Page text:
Do they even make those little plastic eggs with pantyhose in them anymore and if not, when did they stop? Did I notice at the time? Did the world change when they went away?

If that’s not loopy enough, I started getting loopier, as one does when one is – and has been for a while -- standing around waiting for a little dog.

In all the infinite futures, was there one in which I would now be wearing pantyhose? Which decision turned me away from that?

Considering that I saw Xanadu in the theaters at least 3 or 4 times, you’d think my legs would be laminated with an uncomfortable and shiny off-beige polymer. They’re not.

I don’t eat frozen waffles, either.

(In case you’re curious, they stopped marketing pantyhose in plastic eggs back in the 90s. There’s a dinosaur joke in there somewhere.)

Thursday, December 12, 2013

Corduroy Pillows

“Police Push Into Kiev Square as Crisis Grows”

“Effort to Help Filipino Women Falters, U.N. Says”

“Thai Premier Rejects Demands That She Quit”

Oh, there’s more. French paratroopers died in Africa. A Chinese professor who advocated for free speech was fired. Most chilling of all, a child welfare agency in Arizona was found to have 6,554 cases of documented physical abuse that were filed away without any investigation at all.

That’s six THOUSAND.

Do these headlines sound familiar? Then I’m not the only one who read yesterday’s New York Times. High five! No, it’s the NYT. Sedate but firm handshake instead.

Now let’s talk about how there’s only twelve days until Christmas.

What? Was that transition too abrupt for you?

That’s kind of how I feel when I see luxurious ads juxtaposed with stories about human suffering, but there’s more than that.

I know I just complained about the surfeit of (and subsequent desensitization to) information in our techie global world, and I wouldn’t want to repeat myself.

Har har. True enough, Auntie doesn’t mind repeating herself, endlessly or otherwise.

But instead of trying to work through to a way of handling massive amounts of conflicting input, I’ll focus on the one thing that, no matter how hard I try I just can’t get a handle on. On which I can’t get a handle. You know. Never mind.

The thing that I need to come to grips with is how they decide which words to capitalize in the headlines. It’s really bugging me.

Ding dong, ding dong, merry merry merry Christmas.

Monday, December 9, 2013

Shake'N Fake

Once upon a time, things were supposed to be “real” and “honest”. “Organic” was shiny and new, and “authenticity” a gold ring for the distant yuppified artisanal future.

Calling something (or someone) fake was an insult. Being fake was bad.

People were still supposed to be physically attractive, but nobody (of either gender) wanted to look like they were wearing makeup, or even like they bathed. Think Woodstock.

And it wasn’t enough to have opinions, people were supposed to care about absolutely everything. Think Earth Day, which started in New York 1970 (and generated hundreds of thousands of metric tons of trash but let’s not go there.)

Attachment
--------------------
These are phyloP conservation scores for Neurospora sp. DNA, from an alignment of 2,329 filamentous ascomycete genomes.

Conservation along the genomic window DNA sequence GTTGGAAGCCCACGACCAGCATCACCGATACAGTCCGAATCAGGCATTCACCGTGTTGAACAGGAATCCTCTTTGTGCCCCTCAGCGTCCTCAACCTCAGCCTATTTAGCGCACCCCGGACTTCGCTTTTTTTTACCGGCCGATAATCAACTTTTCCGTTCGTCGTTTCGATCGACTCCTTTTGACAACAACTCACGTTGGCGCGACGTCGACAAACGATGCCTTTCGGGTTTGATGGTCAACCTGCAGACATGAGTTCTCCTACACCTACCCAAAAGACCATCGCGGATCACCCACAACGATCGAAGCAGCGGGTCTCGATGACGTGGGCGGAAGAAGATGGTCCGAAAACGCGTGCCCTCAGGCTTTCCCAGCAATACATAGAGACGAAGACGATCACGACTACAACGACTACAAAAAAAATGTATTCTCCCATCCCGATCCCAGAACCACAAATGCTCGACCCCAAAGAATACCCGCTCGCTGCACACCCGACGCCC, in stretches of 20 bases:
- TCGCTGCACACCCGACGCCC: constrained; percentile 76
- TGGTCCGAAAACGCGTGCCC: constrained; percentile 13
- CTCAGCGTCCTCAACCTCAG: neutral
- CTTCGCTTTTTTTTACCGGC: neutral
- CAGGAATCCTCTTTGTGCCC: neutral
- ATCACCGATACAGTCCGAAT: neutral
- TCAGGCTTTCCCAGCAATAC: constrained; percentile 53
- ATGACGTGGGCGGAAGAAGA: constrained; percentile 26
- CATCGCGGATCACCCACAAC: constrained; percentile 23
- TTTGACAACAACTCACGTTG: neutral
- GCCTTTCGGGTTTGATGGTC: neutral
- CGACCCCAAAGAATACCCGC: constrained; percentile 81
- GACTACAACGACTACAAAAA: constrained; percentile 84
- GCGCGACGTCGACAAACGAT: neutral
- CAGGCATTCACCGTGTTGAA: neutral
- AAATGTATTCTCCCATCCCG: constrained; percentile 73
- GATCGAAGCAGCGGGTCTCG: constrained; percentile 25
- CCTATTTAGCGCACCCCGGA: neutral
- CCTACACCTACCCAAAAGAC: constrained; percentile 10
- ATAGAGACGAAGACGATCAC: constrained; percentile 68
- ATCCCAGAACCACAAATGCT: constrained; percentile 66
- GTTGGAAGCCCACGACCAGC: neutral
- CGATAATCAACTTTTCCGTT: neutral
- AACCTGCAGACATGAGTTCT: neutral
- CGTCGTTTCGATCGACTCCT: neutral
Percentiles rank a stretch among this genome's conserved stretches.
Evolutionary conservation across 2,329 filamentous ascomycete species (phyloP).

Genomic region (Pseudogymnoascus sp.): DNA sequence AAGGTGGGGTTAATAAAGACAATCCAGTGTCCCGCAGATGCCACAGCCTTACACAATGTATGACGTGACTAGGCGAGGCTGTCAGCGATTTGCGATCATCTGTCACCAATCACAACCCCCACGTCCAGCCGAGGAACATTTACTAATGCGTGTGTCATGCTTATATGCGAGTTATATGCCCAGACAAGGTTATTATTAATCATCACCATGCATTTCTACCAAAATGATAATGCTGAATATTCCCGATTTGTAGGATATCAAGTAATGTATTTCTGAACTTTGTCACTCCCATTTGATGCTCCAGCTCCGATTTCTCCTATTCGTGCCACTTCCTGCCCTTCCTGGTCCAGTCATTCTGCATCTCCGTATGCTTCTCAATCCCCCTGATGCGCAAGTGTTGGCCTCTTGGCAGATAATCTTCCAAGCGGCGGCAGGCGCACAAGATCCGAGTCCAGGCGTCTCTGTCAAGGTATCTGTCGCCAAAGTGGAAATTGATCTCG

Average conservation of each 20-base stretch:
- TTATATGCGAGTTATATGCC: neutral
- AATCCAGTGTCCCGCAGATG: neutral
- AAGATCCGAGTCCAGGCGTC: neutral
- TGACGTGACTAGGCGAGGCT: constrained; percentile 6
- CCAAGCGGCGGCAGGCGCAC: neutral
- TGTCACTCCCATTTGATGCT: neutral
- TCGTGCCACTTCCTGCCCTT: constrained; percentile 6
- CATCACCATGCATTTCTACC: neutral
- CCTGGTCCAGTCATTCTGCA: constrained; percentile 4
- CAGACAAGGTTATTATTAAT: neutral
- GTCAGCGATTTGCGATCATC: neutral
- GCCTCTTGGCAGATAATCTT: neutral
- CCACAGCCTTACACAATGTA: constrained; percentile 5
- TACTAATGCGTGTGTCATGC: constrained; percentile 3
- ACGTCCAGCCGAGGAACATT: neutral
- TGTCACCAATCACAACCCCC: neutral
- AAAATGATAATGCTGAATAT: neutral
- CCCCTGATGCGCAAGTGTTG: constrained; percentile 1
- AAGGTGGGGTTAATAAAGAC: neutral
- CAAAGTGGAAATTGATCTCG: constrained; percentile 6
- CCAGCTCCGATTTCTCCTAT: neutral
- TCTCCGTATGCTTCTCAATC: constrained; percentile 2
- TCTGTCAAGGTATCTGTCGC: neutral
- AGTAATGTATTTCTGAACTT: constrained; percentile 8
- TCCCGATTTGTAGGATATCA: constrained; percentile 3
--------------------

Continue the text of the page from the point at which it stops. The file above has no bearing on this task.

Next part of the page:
Oh, and all of our ideas were supposed to be original and well-founded.

There was more to us than just ecology and politics and music and art and clothes. We were supposed to care about everything.

Well, everything except food. That came later.

Let’s recap: Unassisted beauty and informed passion, all based on unique, well-researched experience – this in the days when information only came on printed sheets of paper, either bound, stapled or folded. Unless Cronkite was on, of course.

It was an impossible standard, yet fakery was still supposed to be bad.

Did you catch that transition? Now I’m saying fake was just “supposed to be” bad.

See previous, re impossible.

The aesthetic was to have a face that looked like laminated fabric, in a way that human skin just doesn’t. Well, the makeup was real, and for all our ecological zeal, it sure as hell wasn’t “organic” or “cruelty free” back then either.

We all decorated our clothes ourselves, but in a precisely similar way. So much for originality.

And as for our opinions, well, go Netflix “The Breakfast Club”. Same as previous.

I’m conflating my eras here, but it works.

Historically, we faked being informed and passionate. Now we are surfeited with information, and fake being too cool to care.

Ironically, irony wasn’t in fashion back then either.

Thursday, December 5, 2013

Jingle Bell Time

You can’t tell from looking at our leftover Hanukah decorations, but I generally like Christmas.

This in spite of the “All Christmas! All the time!” music our Loud Neighbors have been playing (loudly) since the day before Thanksgiving…

And, okay, yeah, our house is the dark splotch on an ersatz Candy Cane Lane.

(Not to mention my Growing Grinchiness with the excessive capitalization the Holiday Season inspires.)

Still, for the most part, Auntie likes Christmas.

Let’s be honest here, what I really like is the excuse to make cookies for people and the justification for all the Santa Clauses I keep around all year long.

Don’t snark. The spirit of joy and generosity that is symbolized by a smiling fat guy who doesn’t happen to be Robert is a beautiful thing. Robert is also a beautiful thing, but that’s beside the point.

Giddy-up Jingle Bell Rock.